Take at look at the #digitalnomad tag on your favourite social media platform and I’ll bet there will be a plethora of images of sun soaked beaches and bronzed bodies relaxing under palm trees in exotic locations. I’ll even confess to contributing to a few of those myself (well, MINUS the “bronze body” which I don’t have and I REALLY don’t want to scar your eyeballs for life!)
But the world of work
is changing has changed and the #nomadlife is being embraced by an increasingly diverse demographic.
By definition, a “nomad” has no fixed abode and freely roams the world on a whim. While this lifestyle is appealing to, and has been taken up by, a large cohort of young people the allure of working and living life on one’s own terms has not escaped the rest of us. I do have a fixed abode and my wife, cat and mortgage (in that order) ensure that I spend a large proportion of my time in my loft in Surrey (the original one ……. in the UK) – but I most definitely classify myself as a digital nomad, even if the purists consider me a part-timer, due to the fact that I can truly, and do regularly, work for anyone in the world from anywhere in the world that I can get an internet connection.
And I’m in my fifties ………
Over the last few months I’ve been approached by people of all ages asking for advice on “how to get started in the world of freelancing” or “how to break free of the corporate chains” or “how to get a better work/life balance” or more specifically, “what opportunities are there to become a digital nomad”?
Some of the people have been made redundant and have been struggling to find a job due to the very real age discrimination that is still rife in the corporate world – it might be illegal and their justification always carefully omits age – but I know that in the recent past I have often been the absolute hands down best person for the role after going through a rigorous selection process but the organisation has on each occasion decided to go with a younger and less experienced person, using the excuse of “we wish we could afford someone like you but our budget doesn’t stretch that far” ………which is a bit lame when we’ve had an open and honest discussion about budget up front! I have a number of personal contacts going through exactly the same situation right now – the point of commonality being that we are all over 50 years of age.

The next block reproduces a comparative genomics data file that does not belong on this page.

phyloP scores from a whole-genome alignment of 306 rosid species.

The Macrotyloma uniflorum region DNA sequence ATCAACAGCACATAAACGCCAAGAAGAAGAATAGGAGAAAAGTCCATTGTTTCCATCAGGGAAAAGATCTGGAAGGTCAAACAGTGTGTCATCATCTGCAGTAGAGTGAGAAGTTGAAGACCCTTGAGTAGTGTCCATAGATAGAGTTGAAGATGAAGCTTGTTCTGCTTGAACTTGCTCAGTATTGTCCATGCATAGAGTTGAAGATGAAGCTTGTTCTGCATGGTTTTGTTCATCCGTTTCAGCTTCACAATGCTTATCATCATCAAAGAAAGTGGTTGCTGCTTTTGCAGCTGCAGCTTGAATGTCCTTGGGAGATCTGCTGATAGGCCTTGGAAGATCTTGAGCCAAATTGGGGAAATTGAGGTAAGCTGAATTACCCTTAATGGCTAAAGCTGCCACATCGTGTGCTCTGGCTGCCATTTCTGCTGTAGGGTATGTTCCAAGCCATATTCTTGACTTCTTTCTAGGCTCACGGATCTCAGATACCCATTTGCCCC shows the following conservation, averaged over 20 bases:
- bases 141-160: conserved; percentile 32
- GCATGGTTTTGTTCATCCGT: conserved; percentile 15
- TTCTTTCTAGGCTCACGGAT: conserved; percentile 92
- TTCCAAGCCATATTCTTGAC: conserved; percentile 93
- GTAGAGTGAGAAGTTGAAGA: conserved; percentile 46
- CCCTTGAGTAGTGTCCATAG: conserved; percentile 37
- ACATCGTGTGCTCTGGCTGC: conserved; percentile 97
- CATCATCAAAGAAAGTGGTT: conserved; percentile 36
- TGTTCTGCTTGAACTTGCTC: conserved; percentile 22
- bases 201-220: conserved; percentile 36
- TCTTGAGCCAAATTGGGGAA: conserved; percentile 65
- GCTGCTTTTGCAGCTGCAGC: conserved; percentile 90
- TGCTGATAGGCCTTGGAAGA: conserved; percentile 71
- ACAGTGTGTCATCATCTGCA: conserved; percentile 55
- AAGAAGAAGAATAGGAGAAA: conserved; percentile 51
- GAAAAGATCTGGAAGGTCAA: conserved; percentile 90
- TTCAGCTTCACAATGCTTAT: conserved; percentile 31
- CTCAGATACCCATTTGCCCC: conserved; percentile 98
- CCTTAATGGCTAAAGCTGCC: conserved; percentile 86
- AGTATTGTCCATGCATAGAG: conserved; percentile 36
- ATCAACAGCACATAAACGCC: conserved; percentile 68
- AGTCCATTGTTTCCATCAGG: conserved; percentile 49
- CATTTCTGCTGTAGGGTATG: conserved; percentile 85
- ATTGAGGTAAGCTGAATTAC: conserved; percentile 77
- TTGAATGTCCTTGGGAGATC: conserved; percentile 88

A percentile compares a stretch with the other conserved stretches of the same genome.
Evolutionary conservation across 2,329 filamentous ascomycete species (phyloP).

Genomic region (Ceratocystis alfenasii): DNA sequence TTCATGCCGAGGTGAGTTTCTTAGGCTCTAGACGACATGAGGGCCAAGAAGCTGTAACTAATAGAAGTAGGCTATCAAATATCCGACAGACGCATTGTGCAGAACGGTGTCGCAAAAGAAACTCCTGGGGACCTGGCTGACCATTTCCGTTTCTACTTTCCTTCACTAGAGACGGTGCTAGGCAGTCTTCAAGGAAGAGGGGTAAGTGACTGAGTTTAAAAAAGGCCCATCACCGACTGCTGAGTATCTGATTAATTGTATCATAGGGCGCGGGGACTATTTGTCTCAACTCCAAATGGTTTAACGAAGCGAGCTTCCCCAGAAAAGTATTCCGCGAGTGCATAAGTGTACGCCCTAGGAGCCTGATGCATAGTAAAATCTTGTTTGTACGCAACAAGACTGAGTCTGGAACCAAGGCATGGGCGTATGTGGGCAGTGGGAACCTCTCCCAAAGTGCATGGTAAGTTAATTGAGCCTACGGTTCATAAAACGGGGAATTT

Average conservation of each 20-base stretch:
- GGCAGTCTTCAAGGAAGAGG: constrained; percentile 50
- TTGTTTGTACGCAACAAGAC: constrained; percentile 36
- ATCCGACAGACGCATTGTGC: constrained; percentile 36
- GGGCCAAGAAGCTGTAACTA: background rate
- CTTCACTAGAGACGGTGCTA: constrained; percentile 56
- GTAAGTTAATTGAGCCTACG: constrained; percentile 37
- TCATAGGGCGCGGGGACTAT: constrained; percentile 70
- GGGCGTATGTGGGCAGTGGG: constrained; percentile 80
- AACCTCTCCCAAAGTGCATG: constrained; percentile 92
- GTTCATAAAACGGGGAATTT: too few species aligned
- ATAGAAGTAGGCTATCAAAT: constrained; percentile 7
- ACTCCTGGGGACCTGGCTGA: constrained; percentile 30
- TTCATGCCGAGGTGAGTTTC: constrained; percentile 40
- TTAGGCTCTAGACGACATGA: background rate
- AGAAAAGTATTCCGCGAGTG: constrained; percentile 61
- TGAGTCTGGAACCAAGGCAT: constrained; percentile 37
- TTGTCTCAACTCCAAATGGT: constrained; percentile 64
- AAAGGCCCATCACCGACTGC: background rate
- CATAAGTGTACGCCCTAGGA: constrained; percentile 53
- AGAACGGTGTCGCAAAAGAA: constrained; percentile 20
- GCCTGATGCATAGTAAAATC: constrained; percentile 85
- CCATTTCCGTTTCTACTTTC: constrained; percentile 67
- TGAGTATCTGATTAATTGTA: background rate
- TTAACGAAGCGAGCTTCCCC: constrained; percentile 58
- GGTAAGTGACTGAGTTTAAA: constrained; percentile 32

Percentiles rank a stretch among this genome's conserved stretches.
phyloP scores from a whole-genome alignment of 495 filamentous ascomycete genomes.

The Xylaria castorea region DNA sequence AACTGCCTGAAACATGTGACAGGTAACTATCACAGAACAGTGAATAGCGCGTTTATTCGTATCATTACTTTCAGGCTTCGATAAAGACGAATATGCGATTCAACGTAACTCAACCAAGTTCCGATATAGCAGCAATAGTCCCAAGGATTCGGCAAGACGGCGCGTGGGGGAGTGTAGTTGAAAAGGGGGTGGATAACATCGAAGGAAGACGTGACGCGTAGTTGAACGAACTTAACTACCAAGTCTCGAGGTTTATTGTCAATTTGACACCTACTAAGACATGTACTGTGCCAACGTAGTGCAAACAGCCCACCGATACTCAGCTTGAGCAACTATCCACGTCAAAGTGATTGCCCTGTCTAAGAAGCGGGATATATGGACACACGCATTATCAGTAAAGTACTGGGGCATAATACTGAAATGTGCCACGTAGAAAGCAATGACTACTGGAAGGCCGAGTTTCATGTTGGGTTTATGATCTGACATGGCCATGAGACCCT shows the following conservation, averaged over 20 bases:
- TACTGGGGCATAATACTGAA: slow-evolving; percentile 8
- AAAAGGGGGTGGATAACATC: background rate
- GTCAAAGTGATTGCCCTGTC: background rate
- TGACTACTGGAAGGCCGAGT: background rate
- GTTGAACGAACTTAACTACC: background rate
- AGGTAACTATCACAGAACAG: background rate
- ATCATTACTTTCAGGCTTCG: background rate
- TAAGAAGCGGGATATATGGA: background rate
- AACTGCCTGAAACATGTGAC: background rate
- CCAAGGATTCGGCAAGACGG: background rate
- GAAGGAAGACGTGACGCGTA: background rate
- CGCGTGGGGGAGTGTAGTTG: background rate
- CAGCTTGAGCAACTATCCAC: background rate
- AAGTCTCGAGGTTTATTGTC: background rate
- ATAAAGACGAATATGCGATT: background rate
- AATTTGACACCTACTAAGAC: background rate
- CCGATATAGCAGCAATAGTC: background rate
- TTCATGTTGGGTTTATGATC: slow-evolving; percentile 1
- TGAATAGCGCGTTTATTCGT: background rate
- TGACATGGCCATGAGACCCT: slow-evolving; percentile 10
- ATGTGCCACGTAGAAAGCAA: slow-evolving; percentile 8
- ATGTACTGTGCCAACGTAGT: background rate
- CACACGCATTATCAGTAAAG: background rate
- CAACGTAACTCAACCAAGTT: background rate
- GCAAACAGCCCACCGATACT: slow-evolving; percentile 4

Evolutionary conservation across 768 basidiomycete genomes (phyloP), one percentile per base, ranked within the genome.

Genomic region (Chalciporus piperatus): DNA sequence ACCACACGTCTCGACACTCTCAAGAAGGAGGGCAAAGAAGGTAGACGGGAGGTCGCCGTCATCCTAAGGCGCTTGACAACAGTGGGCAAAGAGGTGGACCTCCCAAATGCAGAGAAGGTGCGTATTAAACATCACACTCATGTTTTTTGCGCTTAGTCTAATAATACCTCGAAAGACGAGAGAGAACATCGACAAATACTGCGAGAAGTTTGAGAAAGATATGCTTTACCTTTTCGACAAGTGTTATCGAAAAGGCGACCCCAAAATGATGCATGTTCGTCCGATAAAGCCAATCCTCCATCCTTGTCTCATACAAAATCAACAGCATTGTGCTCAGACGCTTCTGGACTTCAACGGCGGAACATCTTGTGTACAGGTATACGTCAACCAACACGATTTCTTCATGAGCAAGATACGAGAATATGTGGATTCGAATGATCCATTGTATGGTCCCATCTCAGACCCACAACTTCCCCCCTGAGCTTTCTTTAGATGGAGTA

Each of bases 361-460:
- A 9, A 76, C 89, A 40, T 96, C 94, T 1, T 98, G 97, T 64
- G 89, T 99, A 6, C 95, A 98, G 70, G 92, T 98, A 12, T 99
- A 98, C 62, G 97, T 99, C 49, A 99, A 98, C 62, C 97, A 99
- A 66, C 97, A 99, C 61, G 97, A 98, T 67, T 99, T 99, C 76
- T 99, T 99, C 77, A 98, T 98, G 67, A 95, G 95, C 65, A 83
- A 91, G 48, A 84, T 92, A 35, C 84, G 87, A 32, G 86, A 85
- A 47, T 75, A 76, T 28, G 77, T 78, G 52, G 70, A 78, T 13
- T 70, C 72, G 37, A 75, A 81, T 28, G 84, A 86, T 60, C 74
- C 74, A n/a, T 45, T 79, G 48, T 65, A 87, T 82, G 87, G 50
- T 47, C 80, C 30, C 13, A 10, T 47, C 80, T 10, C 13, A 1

Other people are simply sick and tired of being at the mercy of corporate politics or don’t have the same financial needs as they used to, so are looking for a more flexible work approach in the future – perhaps building a portfolio of “fractional” roles for a few days a week or month.
Some of the people are nearing or have reached retirement age but are not in a financial position to stop working. A case in point was a husband and wife who came up to me after I delivered a keynote recently. He is in his seventies, she in her sixties – for a variety of reasons they have no pension to speak of and are paying interest only on their mortgage. They are looking for a way to achieve financial freedom without being dependant on full-time corporate employment.
Others are in the fortunate position of being financially secure but are living healthier lives than previous generations and are exploring ways to generate an income that will allow them to enjoy their years that lie ahead of them.